Letter to the Brethren – April 21, 2010

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Dear Members, Co-Workers and Friends:

We recently observed the annual Passover and the seven Days of Unleavened Bread, picturing, in Old Testament times, the death of the firstborn in Egypt, the physical salvation of the Israelites who had placed the blood of the lamb on the lintels and the door posts of their houses, and the exodus and deliverance of the Israelites from bondage. All of this was symbolic of the Sacrifice of Jesus Christ, our spiritual salvation, and our deliverance today from the captivity of sin. As we abstain each year from physical leaven during the Days of Unleavened Bread, we are reminded of the need to remove spiritual leaven—sin—from our lives. This should be an ongoing process.

In a recent Editorial for our weekly Updates, titled, “Re-Commitment,” I wrote the following:

“Passover and the Days of Unleavened Bread are a time to examine ourselves and to make an effort to put sin out of our lives. In the Bible, leaven is many times compared with sinful, hypocritical and proud conduct. During the Seven Days of Unleavened Bread, we are reminded of the physical and spiritual applications of sin and righteousness. The physical removal and avoidance of leavening, which we must not neglect, points to the spiritual and symbolical meaning, which is even more important not to neglect.

“Passover is a time to re-commit ourselves to our calling from God, and to stay engaged in the efforts that fulfill the purpose of our calling—to preach and publish as a witness the gospel of the Kingdom of God to this sick and dying world, prior to the return of Jesus Christ.

“Our efforts to put sin out of our lives are important, since this process helps us to draw closer to God. Sin acts as a barrier in our relationship with God, and especially at this time of year, we are reminded that we must be distancing ourselves from sin. Isaiah 59:2 says: ‘But your iniquities have separated you from your God; And your sins have hidden His face from you, So that He will not hear.’

“Since separation from God is the effect of sin, then the benefit of removing and abstaining from sin is that we can draw closer to God, and that He hears us as a result. Sin is our enemy, and we must recognize this and deal with it. We cannot ignore sin or attempt to sweep it under the rug, as it were; otherwise, sin will overpower us and the results will be devastating.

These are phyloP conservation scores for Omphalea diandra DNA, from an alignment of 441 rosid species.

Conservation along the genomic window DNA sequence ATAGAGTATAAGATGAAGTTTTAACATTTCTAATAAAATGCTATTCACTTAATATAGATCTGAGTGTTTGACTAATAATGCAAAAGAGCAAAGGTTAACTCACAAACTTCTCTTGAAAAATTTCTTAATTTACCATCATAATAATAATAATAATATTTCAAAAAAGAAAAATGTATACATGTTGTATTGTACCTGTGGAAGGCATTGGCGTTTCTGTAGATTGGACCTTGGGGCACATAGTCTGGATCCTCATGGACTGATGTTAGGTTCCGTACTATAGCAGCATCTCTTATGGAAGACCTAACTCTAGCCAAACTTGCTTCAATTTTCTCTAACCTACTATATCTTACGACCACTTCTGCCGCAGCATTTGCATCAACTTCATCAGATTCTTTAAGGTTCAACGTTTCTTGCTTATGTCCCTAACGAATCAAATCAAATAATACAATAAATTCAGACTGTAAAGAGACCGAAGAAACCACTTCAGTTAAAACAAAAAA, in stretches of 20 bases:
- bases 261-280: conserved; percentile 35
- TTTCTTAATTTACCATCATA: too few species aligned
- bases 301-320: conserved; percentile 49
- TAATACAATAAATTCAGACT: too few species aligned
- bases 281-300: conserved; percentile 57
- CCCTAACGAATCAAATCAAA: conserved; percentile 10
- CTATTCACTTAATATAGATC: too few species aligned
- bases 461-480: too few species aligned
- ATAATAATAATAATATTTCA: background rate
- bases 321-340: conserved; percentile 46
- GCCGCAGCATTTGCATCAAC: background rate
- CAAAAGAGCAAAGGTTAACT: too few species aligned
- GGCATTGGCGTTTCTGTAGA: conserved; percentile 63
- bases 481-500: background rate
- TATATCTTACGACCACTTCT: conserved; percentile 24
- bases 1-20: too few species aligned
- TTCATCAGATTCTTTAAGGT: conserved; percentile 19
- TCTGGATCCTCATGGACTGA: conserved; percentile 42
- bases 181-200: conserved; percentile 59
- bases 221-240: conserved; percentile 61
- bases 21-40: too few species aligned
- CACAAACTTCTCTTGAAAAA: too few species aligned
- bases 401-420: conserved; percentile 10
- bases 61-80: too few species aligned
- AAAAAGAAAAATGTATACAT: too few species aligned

“To remove sin from our lives is of course not just a ‘once-a-year’ exercise, but it must be done on a continual basis, in order to maintain the positive effect of God hearing and answering us. We understand that it is through the Sacrifice of Christ that we obtain forgiveness of our sins…”

The physical exercises during the Passover and the Days of Unleavened Bread should lead to the spiritual exercise of continuously examining ourselves and removing sin from our lives, while replacing it with God’s righteousness. This requires us to distance ourselves from Satan and to draw closer to God, as we are admonished to do in James 4:8: “Draw near to God and He will draw near to you. Cleanse your hands, you sinners; and purify your hearts, you double-minded.”

Within a few weeks, we will be celebrating the Feast of Pentecost. According to tradition, it was on that day when God pronounced from Mount Sinai the Ten Commandments to the Israelites. In the New Testament, it was on that day when God poured out His Holy Spirit on the apostles and followers of Christ. It was on that day when the New Testament Church began (compare Acts 2). The gift of the Holy Spirit enabled the disciples to overcome sin and replace it with righteousness. And so it is today for us! Without God’s Spirit within us, we cannot really conquer sin, and we cannot receive, embrace and use the gift of God’s righteousness.

In the afore-mentioned Editorial, I said: “We also need God’s help to overcome and conquer sin. We cannot do it on our own. And so, God gives us His Spirit to overcome sin—but we must use His Spirit to do so.”

In addition, the Holy Spirit opens the minds of the followers of Christ, so Scriptures can be clearly understood. With God’s Spirit in us, we can comprehend the plan of God and our responsibility regarding it. In these times of trouble—especially as we draw closer to the terrible events of the “Great Tribulation” and the “Day of the Lord”—it is important for us to remain focused on the purpose of our calling. It is more crucial than ever to allow God’s Spirit in us to motivate us to help finish God’s Work, which God has given to His Church.